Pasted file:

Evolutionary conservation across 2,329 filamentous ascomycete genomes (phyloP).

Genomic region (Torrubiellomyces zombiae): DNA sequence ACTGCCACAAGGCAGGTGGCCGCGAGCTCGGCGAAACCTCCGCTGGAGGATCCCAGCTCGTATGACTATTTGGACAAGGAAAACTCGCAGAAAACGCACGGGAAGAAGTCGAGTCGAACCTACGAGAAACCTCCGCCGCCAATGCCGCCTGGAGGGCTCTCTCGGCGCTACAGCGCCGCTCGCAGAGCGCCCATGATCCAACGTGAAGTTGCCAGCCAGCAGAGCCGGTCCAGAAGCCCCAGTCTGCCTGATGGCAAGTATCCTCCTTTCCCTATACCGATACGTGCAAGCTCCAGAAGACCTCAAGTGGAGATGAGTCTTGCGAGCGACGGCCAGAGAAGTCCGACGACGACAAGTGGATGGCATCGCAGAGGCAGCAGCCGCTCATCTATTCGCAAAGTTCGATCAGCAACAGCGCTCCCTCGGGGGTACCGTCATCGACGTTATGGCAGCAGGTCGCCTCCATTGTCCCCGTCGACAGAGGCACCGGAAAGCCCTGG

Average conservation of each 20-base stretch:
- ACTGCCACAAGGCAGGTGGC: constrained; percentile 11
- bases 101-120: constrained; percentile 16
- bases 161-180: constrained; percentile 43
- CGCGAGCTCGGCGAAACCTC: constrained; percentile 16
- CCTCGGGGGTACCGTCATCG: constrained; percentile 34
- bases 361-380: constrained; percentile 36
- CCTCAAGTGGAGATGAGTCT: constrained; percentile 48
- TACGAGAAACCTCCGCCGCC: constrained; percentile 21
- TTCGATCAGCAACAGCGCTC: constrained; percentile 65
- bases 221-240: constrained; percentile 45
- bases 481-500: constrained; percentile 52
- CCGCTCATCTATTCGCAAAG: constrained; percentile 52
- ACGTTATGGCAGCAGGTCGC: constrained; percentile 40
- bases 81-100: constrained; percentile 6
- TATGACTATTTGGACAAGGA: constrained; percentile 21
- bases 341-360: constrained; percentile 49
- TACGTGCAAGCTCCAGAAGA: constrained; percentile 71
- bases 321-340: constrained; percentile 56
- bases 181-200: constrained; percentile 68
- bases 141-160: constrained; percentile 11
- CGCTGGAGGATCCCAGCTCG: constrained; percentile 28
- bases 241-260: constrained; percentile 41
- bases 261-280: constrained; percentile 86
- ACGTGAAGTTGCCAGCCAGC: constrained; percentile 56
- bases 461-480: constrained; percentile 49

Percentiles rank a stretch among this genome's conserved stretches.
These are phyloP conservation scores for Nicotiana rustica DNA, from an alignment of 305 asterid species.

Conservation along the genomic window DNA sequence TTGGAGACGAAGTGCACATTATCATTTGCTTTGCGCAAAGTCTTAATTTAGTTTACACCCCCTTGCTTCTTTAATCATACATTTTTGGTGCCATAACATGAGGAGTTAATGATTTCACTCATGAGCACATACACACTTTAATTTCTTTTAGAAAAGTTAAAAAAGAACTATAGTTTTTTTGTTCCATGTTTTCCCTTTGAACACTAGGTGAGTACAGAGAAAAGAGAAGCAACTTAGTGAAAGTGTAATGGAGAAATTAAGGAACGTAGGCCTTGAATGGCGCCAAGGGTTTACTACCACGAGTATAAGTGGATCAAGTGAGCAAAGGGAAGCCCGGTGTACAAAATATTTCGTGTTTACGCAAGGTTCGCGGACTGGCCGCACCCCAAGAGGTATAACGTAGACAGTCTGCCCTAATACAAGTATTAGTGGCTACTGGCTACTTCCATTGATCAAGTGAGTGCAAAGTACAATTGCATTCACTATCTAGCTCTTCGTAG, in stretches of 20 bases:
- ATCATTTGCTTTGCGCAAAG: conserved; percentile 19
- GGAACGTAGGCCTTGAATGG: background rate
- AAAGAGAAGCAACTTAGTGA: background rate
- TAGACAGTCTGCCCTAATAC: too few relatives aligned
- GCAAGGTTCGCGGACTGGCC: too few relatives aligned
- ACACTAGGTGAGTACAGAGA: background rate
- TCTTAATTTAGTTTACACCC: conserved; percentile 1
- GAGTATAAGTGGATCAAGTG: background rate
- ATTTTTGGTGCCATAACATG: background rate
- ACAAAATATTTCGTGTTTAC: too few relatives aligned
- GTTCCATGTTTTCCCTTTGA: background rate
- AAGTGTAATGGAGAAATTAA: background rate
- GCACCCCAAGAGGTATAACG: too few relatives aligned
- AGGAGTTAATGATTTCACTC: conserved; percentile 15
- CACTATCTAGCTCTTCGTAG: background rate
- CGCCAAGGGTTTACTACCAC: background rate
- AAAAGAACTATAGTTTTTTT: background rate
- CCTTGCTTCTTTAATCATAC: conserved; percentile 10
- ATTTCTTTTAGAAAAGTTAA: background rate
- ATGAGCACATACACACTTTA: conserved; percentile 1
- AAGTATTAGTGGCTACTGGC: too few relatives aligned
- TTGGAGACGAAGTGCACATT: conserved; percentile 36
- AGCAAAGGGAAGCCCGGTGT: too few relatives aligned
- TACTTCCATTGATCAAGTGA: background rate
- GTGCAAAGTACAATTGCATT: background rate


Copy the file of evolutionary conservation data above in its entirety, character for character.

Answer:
Evolutionary conservation across 2,329 filamentous ascomycete genomes (phyloP).

Genomic region (Torrubiellomyces zombiae): DNA sequence ACTGCCACAAGGCAGGTGGCCGCGAGCTCGGCGAAACCTCCGCTGGAGGATCCCAGCTCGTATGACTATTTGGACAAGGAAAACTCGCAGAAAACGCACGGGAAGAAGTCGAGTCGAACCTACGAGAAACCTCCGCCGCCAATGCCGCCTGGAGGGCTCTCTCGGCGCTACAGCGCCGCTCGCAGAGCGCCCATGATCCAACGTGAAGTTGCCAGCCAGCAGAGCCGGTCCAGAAGCCCCAGTCTGCCTGATGGCAAGTATCCTCCTTTCCCTATACCGATACGTGCAAGCTCCAGAAGACCTCAAGTGGAGATGAGTCTTGCGAGCGACGGCCAGAGAAGTCCGACGACGACAAGTGGATGGCATCGCAGAGGCAGCAGCCGCTCATCTATTCGCAAAGTTCGATCAGCAACAGCGCTCCCTCGGGGGTACCGTCATCGACGTTATGGCAGCAGGTCGCCTCCATTGTCCCCGTCGACAGAGGCACCGGAAAGCCCTGG

Average conservation of each 20-base stretch:
- ACTGCCACAAGGCAGGTGGC: constrained; percentile 11
- bases 101-120: constrained; percentile 16
- bases 161-180: constrained; percentile 43
- CGCGAGCTCGGCGAAACCTC: constrained; percentile 16
- CCTCGGGGGTACCGTCATCG: constrained; percentile 34
- bases 361-380: constrained; percentile 36
- CCTCAAGTGGAGATGAGTCT: constrained; percentile 48
- TACGAGAAACCTCCGCCGCC: constrained; percentile 21
- TTCGATCAGCAACAGCGCTC: constrained; percentile 65
- bases 221-240: constrained; percentile 45
- bases 481-500: constrained; percentile 52
- CCGCTCATCTATTCGCAAAG: constrained; percentile 52
- ACGTTATGGCAGCAGGTCGC: constrained; percentile 40
- bases 81-100: constrained; percentile 6
- TATGACTATTTGGACAAGGA: constrained; percentile 21
- bases 341-360: constrained; percentile 49
- TACGTGCAAGCTCCAGAAGA: constrained; percentile 71
- bases 321-340: constrained; percentile 56
- bases 181-200: constrained; percentile 68
- bases 141-160: constrained; percentile 11
- CGCTGGAGGATCCCAGCTCG: constrained; percentile 28
- bases 241-260: constrained; percentile 41
- bases 261-280: constrained; percentile 86
- ACGTGAAGTTGCCAGCCAGC: constrained; percentile 56
- bases 461-480: constrained; percentile 49

Percentiles rank a stretch among this genome's conserved stretches.
These are phyloP conservation scores for Nicotiana rustica DNA, from an alignment of 305 asterid species.

Conservation along the genomic window DNA sequence TTGGAGACGAAGTGCACATTATCATTTGCTTTGCGCAAAGTCTTAATTTAGTTTACACCCCCTTGCTTCTTTAATCATACATTTTTGGTGCCATAACATGAGGAGTTAATGATTTCACTCATGAGCACATACACACTTTAATTTCTTTTAGAAAAGTTAAAAAAGAACTATAGTTTTTTTGTTCCATGTTTTCCCTTTGAACACTAGGTGAGTACAGAGAAAAGAGAAGCAACTTAGTGAAAGTGTAATGGAGAAATTAAGGAACGTAGGCCTTGAATGGCGCCAAGGGTTTACTACCACGAGTATAAGTGGATCAAGTGAGCAAAGGGAAGCCCGGTGTACAAAATATTTCGTGTTTACGCAAGGTTCGCGGACTGGCCGCACCCCAAGAGGTATAACGTAGACAGTCTGCCCTAATACAAGTATTAGTGGCTACTGGCTACTTCCATTGATCAAGTGAGTGCAAAGTACAATTGCATTCACTATCTAGCTCTTCGTAG, in stretches of 20 bases:
- ATCATTTGCTTTGCGCAAAG: conserved; percentile 19
- GGAACGTAGGCCTTGAATGG: background rate
- AAAGAGAAGCAACTTAGTGA: background rate
- TAGACAGTCTGCCCTAATAC: too few relatives aligned
- GCAAGGTTCGCGGACTGGCC: too few relatives aligned
- ACACTAGGTGAGTACAGAGA: background rate
- TCTTAATTTAGTTTACACCC: conserved; percentile 1
- GAGTATAAGTGGATCAAGTG: background rate
- ATTTTTGGTGCCATAACATG: background rate
- ACAAAATATTTCGTGTTTAC: too few relatives aligned
- GTTCCATGTTTTCCCTTTGA: background rate
- AAGTGTAATGGAGAAATTAA: background rate
- GCACCCCAAGAGGTATAACG: too few relatives aligned
- AGGAGTTAATGATTTCACTC: conserved; percentile 15
- CACTATCTAGCTCTTCGTAG: background rate
- CGCCAAGGGTTTACTACCAC: background rate
- AAAAGAACTATAGTTTTTTT: background rate
- CCTTGCTTCTTTAATCATAC: conserved; percentile 10
- ATTTCTTTTAGAAAAGTTAA: background rate
- ATGAGCACATACACACTTTA: conserved; percentile 1
- AAGTATTAGTGGCTACTGGC: too few relatives aligned
- TTGGAGACGAAGTGCACATT: conserved; percentile 36
- AGCAAAGGGAAGCCCGGTGT: too few relatives aligned
- TACTTCCATTGATCAAGTGA: background rate
- GTGCAAAGTACAATTGCATT: background rate